Effects of COVID Memes on Mood and Self-Esteem
Researchers studied the effects of COVID memes on people’s moods, and classified several hundred memes by gender, age, and caption. Participants rated how cute they found the images, and reported positive or negative emotions. Findings indicated that COVID-based jokes can affect mood and self-esteem. Among the factors affecting memes are:
The COVID-19 memes circulated online contain images depicting themes of death and isolation. The valence of these images was assessed using a number of criteria, including relatability, humor, and offensiveness. These memes were also categorized based on their relation to the COVID-19 pandemic. The study concluded that the use of COVID-19 memes is not associated with negative emotions, but rather with humor and relatability.
One study looked at differences in how individuals with and without anxiety interpreted internet memes relating to the COVID-19 pandemic. In a multi-group design, eighty participants with clinically significant anxiety and eighty controls rated 45 COVID-19 memes. Each participant was asked to rate the memes for their emotional valance, relatability, share-ability, and offensiveness. Additionally, participants were assessed for their difficulty in emotion regulation. The results of the study revealed that anxiety patients were more likely to judge these Internet memes as being funny, relatable, and shareable compared to non-anxious individuals.
Throughout the study, participants were asked to rate 45 pictorial memes on a 5-point Likert scale, from strongly disagree to strongly agree. Participants also rated the images on their personal relatability, funnyness, and offensiveness. They were asked to rate the images on how relevant they were to the COVID pandemic and how easily they could share them. These results were combined with data from a questionnaire on the COVID epidemic and the effects of proximity to the epidemic on the public.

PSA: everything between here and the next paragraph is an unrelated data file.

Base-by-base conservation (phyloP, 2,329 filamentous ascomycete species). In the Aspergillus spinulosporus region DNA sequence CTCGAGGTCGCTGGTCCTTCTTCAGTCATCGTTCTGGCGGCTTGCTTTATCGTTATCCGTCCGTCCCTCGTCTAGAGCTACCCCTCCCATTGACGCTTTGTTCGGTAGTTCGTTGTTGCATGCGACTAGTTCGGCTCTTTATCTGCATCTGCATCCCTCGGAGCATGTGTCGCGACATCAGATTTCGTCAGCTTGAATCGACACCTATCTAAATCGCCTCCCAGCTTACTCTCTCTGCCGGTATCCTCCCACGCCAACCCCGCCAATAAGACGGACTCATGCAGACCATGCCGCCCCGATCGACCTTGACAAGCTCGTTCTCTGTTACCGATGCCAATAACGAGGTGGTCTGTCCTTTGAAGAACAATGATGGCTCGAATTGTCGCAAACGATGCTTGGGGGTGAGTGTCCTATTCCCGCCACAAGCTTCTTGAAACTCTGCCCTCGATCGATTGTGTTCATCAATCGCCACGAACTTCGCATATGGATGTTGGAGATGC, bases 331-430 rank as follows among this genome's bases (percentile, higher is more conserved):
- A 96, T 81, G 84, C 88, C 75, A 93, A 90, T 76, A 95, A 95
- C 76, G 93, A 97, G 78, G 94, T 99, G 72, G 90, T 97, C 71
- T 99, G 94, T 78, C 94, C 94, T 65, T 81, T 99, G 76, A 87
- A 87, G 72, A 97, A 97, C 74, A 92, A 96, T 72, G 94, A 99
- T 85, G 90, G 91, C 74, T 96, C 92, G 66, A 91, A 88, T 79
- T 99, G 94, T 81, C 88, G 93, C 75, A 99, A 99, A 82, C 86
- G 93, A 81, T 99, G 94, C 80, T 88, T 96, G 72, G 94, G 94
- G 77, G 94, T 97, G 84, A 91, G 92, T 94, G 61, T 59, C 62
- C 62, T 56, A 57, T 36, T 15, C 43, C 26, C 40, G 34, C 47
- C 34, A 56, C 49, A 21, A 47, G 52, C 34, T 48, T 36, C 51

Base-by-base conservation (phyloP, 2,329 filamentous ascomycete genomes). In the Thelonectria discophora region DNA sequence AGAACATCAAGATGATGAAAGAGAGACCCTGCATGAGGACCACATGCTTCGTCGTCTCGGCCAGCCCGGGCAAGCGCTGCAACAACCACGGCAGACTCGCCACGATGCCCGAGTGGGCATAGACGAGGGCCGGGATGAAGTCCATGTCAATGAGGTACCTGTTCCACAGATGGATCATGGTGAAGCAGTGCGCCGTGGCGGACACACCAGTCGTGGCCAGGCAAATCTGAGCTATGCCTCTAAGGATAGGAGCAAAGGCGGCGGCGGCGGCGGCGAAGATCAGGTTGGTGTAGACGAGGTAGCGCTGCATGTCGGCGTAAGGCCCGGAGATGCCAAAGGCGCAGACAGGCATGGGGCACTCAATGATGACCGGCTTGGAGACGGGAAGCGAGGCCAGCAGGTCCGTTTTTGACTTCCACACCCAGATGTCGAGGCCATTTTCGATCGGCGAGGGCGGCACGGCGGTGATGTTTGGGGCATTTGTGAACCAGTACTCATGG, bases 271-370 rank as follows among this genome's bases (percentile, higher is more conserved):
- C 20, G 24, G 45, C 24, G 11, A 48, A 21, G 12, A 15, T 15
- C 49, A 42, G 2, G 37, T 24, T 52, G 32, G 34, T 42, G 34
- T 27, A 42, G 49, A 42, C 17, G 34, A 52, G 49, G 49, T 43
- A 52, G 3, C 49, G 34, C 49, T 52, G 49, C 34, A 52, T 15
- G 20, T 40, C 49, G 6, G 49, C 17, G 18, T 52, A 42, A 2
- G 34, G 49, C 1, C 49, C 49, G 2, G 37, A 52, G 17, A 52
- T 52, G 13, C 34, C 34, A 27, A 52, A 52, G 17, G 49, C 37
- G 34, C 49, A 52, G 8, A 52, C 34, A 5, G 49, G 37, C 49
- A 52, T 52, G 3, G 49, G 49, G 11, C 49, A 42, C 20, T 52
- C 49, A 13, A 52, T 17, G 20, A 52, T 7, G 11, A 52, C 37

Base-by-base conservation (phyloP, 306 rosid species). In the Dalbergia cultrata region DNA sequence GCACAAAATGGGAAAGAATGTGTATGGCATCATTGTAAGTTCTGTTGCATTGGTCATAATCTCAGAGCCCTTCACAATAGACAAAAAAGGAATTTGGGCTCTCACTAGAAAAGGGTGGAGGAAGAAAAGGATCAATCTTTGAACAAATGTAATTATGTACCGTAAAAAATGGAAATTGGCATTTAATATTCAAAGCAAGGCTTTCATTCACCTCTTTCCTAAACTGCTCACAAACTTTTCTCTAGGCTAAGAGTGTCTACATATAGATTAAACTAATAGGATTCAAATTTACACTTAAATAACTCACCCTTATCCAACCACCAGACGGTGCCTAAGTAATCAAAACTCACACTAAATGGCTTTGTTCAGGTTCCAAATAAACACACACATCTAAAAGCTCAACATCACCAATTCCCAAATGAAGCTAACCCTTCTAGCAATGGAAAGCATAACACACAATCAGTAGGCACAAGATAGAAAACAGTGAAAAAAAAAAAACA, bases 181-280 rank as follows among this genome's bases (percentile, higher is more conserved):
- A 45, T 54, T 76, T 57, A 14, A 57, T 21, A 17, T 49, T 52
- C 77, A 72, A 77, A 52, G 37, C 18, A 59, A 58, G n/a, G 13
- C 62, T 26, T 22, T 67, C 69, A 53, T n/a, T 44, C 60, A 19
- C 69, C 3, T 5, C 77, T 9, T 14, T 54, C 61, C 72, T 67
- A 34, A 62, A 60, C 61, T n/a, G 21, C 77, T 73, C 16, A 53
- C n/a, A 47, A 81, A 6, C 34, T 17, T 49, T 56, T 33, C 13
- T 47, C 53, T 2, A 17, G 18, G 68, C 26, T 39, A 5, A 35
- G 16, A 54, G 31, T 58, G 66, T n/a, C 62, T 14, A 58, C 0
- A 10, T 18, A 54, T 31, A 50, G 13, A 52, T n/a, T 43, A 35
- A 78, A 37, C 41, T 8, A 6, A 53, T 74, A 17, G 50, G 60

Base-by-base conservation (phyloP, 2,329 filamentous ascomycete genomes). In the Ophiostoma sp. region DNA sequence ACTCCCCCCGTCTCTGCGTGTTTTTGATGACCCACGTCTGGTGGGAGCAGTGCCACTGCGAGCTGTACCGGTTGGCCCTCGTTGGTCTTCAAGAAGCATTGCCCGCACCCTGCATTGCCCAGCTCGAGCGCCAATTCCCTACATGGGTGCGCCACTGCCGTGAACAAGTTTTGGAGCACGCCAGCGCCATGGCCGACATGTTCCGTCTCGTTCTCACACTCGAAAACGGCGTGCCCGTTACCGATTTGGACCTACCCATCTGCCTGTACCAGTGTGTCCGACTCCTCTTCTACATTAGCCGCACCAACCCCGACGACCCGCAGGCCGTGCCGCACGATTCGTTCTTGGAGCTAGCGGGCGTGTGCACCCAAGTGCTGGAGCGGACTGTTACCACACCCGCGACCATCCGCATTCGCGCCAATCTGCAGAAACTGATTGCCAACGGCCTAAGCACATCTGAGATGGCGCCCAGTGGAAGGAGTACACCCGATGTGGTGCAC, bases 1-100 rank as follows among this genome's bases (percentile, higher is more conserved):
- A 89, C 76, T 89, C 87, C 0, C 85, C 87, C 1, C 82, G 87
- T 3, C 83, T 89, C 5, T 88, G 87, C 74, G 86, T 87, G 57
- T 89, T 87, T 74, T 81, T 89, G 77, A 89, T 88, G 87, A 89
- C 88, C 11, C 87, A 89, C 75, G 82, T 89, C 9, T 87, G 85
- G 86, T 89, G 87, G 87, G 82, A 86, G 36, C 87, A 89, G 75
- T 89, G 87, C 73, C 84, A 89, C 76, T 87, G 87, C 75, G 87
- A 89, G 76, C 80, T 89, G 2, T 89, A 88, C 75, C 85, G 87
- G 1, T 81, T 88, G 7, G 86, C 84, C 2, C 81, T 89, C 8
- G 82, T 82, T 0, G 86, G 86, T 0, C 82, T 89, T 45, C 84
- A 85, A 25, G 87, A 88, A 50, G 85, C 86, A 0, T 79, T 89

Memes are often accompanied by captions with a humorous message. A recent study in the journal Psychology of Popular Media found that participants who viewed COVID-related memes were more likely to feel positive emotions than those who viewed non-COVID captions. This suggests that memes can be an effective tool in communicating information and coping with stressful situations. There is also some evidence to suggest that memes may even reduce anxiety.
The COVID-19 pandemic and the rise of memes about it are no strangers to the scientific community. As with all viral phenomena, memes can easily go viral with a simple click of a mouse. And while memes are often characterized by their content, they are also categorized by their valence, relatability, offensiveness, and share-ability. For this study, the form of COVID memes has been selected and classified as a sub-type of memes.
In this study, we looked at the effects of internet memes related to the COVID-19 pandemic on people’s overall emotional responses. We assessed whether the memes had the same effect on individuals who were experiencing high levels of anxiety compared to those who were less anxious. The memes were also evaluated for their humor and emotional valence. The results showed that memes related to the COVID-19 pandemic were more likely to trigger anxiety among individuals with high levels of anxiety.
Memes that exhibit such characteristics are known as meta-pragmatic. These memes abound in the corpus and reflect similar parodic intent. Hence, we find nested voices in such memes. Such a trend is most apparent in corpus memes, which deviate from the dominant trends. It is therefore advisable to study such memes in the context of their social history. There are several forms of COVID memes.
The COVID-19 pandemic is expected to affect Poland in 2020. The government there has implemented a ban on its dissemination, but memes were used to express various emotions and reactions to the virus. Memes are a common expression of participatory and digital cultures. In this paper, we study the impact of memes on Covid-19 communication through the form of digital participatory culture. Memes were collected from six media platforms and analyzed using comparative narrative and content analysis.